2012. Vol.3, No.12, 1074-1083
Published Online December 2012 in SciRes (
Copyright © 2012 SciRes. 1074
Breaking the Rules: Low Trait or State Self-Control Increases
Social Norm Violations
Matthew T. Gailliot1, Seth A. Gitter2, Michael D. Baker3, Roy F. Baumeister4
1Psychology Department, Stephen F. Austin State University, Nacogdoches, USA
2US Army Research Institute for the Behavioral Sciences, Ft. Benning, USA
3Psychology Department, East Carolina University, Greenville, USA
4Psychology Department, Florida State University, Tallahassee, USA
Received August 15th, 2012; revised September 12th, 2012; accepted October 11th, 2012
Two pilot and six studies indicated that poor self-control causes people to violate social norms and rules
that are effortful to follow. Lower trait self-control was associated with a greater willingness to take ethi-
cal risks and use curse words. Participants who completed an initial self-control task that reduced the ca-
pacity for self-control used more curse words and were more willing to take ethical risks than participants
who completed a neutral task. Poor self-control was also associated with violating explicit rules given by
the experimenter. Depleting self-control resources in a self-control exercise caused participants subse-
quently to talk when they had been instructed to remain silent. Low trait self-control and poor perform-
ance on a behavioral measure of self-control (the Stroop task) predicted poor compliance following ex-
perimental instructions over a 2-week span. Poor self-control thus undermines adherence to some social
rules and regulations, therefore possibly contributing to a broad variety of social ills.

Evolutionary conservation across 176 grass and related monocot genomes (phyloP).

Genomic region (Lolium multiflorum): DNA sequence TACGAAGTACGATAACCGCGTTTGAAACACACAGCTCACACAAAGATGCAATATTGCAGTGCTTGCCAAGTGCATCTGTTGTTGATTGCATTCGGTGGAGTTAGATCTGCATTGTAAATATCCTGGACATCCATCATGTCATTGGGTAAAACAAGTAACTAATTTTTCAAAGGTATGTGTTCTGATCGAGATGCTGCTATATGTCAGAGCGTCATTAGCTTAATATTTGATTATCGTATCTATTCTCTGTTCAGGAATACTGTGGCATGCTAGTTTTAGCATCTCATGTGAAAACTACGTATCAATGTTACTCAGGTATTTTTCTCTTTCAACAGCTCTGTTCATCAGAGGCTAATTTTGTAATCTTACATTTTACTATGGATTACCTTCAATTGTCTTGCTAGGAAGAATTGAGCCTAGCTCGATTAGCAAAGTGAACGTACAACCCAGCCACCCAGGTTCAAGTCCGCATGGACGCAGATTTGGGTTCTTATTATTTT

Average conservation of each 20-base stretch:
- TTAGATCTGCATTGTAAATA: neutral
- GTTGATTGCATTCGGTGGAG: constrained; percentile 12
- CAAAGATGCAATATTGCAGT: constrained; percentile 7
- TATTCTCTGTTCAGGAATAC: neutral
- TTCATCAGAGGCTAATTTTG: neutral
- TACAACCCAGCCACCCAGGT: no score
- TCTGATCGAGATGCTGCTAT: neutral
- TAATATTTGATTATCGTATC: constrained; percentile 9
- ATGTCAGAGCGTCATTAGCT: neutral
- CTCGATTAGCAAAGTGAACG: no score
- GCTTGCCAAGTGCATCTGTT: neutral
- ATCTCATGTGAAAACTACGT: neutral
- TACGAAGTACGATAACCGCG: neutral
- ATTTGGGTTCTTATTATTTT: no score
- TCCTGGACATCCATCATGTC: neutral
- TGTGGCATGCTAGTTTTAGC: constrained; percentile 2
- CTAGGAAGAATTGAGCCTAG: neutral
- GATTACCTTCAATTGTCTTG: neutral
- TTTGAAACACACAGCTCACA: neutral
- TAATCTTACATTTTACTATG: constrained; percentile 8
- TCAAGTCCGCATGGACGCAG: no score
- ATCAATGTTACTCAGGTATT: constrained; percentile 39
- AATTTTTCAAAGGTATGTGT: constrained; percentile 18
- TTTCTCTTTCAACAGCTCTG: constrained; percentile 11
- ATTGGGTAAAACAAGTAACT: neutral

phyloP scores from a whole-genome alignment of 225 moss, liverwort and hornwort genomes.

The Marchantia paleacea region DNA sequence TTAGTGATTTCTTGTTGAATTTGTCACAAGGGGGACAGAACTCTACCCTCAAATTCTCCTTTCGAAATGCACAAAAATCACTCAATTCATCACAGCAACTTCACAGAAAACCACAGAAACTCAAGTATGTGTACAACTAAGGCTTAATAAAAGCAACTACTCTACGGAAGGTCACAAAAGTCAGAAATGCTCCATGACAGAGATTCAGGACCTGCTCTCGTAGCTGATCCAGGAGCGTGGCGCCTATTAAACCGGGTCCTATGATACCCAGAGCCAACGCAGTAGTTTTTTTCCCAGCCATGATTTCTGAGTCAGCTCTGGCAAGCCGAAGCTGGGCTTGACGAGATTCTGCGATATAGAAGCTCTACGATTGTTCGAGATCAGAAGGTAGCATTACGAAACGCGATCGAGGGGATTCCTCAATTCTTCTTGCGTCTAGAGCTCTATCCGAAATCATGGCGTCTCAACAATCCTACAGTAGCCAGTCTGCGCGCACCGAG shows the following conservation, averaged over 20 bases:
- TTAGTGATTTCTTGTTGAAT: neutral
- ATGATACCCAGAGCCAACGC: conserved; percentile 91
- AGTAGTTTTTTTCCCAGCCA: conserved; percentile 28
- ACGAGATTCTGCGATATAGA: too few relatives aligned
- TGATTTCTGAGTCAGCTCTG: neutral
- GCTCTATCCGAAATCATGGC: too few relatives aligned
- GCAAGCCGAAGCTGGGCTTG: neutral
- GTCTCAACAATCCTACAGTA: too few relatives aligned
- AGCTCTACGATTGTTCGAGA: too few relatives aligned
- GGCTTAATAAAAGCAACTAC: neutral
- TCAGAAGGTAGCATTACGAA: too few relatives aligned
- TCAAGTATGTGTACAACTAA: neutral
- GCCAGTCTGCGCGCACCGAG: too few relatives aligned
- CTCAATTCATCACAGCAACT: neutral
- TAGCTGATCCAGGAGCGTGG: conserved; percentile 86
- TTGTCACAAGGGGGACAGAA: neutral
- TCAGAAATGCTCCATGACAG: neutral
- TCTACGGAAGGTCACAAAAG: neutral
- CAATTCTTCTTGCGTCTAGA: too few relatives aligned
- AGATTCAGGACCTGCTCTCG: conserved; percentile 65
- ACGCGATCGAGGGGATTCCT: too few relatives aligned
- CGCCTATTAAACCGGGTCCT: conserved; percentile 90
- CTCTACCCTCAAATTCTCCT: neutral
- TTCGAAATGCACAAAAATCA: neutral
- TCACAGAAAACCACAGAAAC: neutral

Keywords: Ego Depletion; Social Norms; Self-Control; Self-Regulation; Ethical Behavior; Risk Taking;
The capacity to follow rules and regulations is far more ad-
vanced among humans than among any other species (e.g.,
Baumeister, 2005). Without this vital capacity, modern society
would cease to function in any meaningful form. Adherence to
social regulations (e.g., norms, morals, and laws) seems espe-
cially important, bestowing numerous benefits on members of
society collectively and individually. When society’s members
comply with its regulations, they can expect to experience
healthier, safer, and generally more desirable lives as a result.
People oftentimes violate norms and regulations, however,
sometimes with devastating consequences (e.g., death, rape,
addiction, prison). Understanding why people violate social
regulations thus offers great promise for alleviating numerous
social ills and increasing life satisfaction. The current work
therefore examined one potentially important reason that people
fail to follow social regulations.
Following social regulations is sometimes effortful and de-
manding, and in these situations should therefore require
self-regulation or self-control (i.e., the process of controlling
ones’ thoughts, emotions, or urges, or altering one’s habitual
behaviors). What the individual wants to do (e.g., seek immedi-
ate gratification) sometimes conflicts with what social regula-
tions would recommend (e.g., wait your turn), and so the indi-
vidual must exert self-control so as to bring his or her behavior
into line with societal standards. The main hypothesis of the
current work was therefore that poor or impaired self-control
would make people less likely to abide by social norms and
regulations that involve a conflict between what the individual
wants to do and what the individual ought to do.